As CommonWealth went to press, Galvin was approximately two weeks overdue in releasing his most recent round of tax credit awards, identified as “Round 13.” Several developers, nervous about the financial viability of their projects, said they were hearing rumors that Galvin was simply not going to issue the awards. Galvin’s spokesman, Brian McNiff, told CommonWealth that he does not comment on rumors. Asked directly if Round 13 was going to be issued, McNiff cryptically responded: “What comes after 12?” McNiff declined to provide additional information.
A black box process
Massachusetts lawmakers approved historic rehabilitation tax credits as part of a general economic stimulus bill in 2003. Patterned after similar programs in states like Rhode Island, North Carolina, and Maryland, the goal was to spur economic development by promoting the rehabilitation of historic mills, theaters, and other buildings.
Lawmakers initially capped the amount of tax credits that could be handed out in a year at $10 million, but after rave reports from mayors began pouring in, the cap was raised to $15 million in 2004 and bumped up to $50 million in 2006. Former Gov. Mitt Romney vetoed the increase to $50 million, calling it “pork,” but the Legislature overrode his veto with only one dissenting vote.
Business tax incentives are on the rise in Massachusetts. According to the liberal-leaning Massachusetts Budget and Policy Center, the total cost of the state’s economic development tax expenditures — the revenue either paid out or foregone by offering tax breaks to companies — is expected to hit $1.5 billion this year, an all-time high.
Tax credits are the most lucrative type of incentive. They can be used to reduce dollar for dollar the amount of state tax owed. But some credits, including the historic rehabilitation tax credit, the film tax credit, and new credits just approved for life science companies, have an added advantage: They can be sold to other taxpayers to generate cash. (See “Subsidizing the Stars,” CW, Spring ’08.)
Tax credits have the same fiscal effect as an appropriation, but they don’t show up in the state budget and as a result get surprisingly little scrutiny on Beacon Hill. Galvin has never attempted a financial analysis of the historic tax credits, or provided tax credit information to someone else so they could do one.
The Massachusetts program piggybacks on and works in tandem with federal tax incentives administered by the National Park Service. The two programs use similar criteria to determine if a project qualifies. According to a Galvin handout, eligible projects must produce income, must be owned at least partly by a for-profit entity subject to Massachusetts taxation, and must be listed in or eligible for listing in the National Register of Historic Places, the nation’s official list of cultural resources worthy of preservation.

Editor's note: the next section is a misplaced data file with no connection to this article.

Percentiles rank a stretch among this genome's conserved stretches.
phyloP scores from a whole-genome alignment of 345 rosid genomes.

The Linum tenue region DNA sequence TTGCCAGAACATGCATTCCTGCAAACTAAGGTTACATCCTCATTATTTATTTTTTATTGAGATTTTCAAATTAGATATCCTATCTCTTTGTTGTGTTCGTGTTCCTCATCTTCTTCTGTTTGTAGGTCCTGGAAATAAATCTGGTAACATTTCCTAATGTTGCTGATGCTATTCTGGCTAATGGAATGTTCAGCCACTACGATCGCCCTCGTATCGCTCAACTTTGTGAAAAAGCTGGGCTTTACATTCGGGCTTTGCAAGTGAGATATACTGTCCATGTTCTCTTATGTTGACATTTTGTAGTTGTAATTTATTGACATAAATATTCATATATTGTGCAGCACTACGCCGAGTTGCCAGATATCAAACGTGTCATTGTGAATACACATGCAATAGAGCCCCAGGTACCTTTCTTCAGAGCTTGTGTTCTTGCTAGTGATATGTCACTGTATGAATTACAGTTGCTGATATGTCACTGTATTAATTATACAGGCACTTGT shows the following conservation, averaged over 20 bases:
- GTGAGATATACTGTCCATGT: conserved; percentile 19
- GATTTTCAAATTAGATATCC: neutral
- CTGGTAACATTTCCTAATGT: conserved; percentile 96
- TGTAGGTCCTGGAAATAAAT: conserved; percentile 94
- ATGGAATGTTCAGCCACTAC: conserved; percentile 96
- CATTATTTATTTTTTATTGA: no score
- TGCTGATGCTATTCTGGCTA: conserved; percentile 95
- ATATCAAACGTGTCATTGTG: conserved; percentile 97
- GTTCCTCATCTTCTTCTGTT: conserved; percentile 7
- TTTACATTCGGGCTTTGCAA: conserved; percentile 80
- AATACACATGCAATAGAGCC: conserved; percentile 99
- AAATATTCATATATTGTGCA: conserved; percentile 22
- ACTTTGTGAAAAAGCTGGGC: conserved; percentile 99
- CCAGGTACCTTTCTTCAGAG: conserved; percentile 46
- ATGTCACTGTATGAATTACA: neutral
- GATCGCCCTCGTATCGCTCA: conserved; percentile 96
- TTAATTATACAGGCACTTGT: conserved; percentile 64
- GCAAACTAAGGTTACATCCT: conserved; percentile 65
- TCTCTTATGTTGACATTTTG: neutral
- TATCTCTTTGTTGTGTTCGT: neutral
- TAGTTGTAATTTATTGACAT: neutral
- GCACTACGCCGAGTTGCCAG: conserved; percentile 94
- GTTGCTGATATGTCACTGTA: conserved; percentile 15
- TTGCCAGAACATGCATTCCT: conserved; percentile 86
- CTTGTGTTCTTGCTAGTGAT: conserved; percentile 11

The state and federal programs differ in two key respects. The total amount of credits available in any one year under the Massachusetts program is $50 million, while there is no cap on the amount of credits available under the federal program. The federal program also guarantees a credit equal to 20 percent of qualifying rehabilitation expenses, while the Massachusetts program merely states that a project can receive credits of up to 20 percent of qualifying rehabilitation expenditures.
The structure of the Massachusetts program means developers have to compete for a limited amount of tax credits with no guarantee about what they will receive. The uncertainty is the No. 1 complaint of developers participating in the program.
“The federal credit is automatic; the state credit is not automatic,” says David Levey, executive vice president of Forest City Residential of Cleveland, which is rehabbing the Hamel Leather Co. building in Haverhill. “There’s a different level of risk with the state because you don’t really know if you’re going to get it.”
The legislation creating the historic tax credit program gave responsibility for awarding the credits to the 15-member Massachusetts Historical Commission. But Galvin, the chairman of the commission, makes the awards personally. Several members of the commission say they play no role in the award process, and a public records request for commission deliberations on tax credit awards turned up nothing.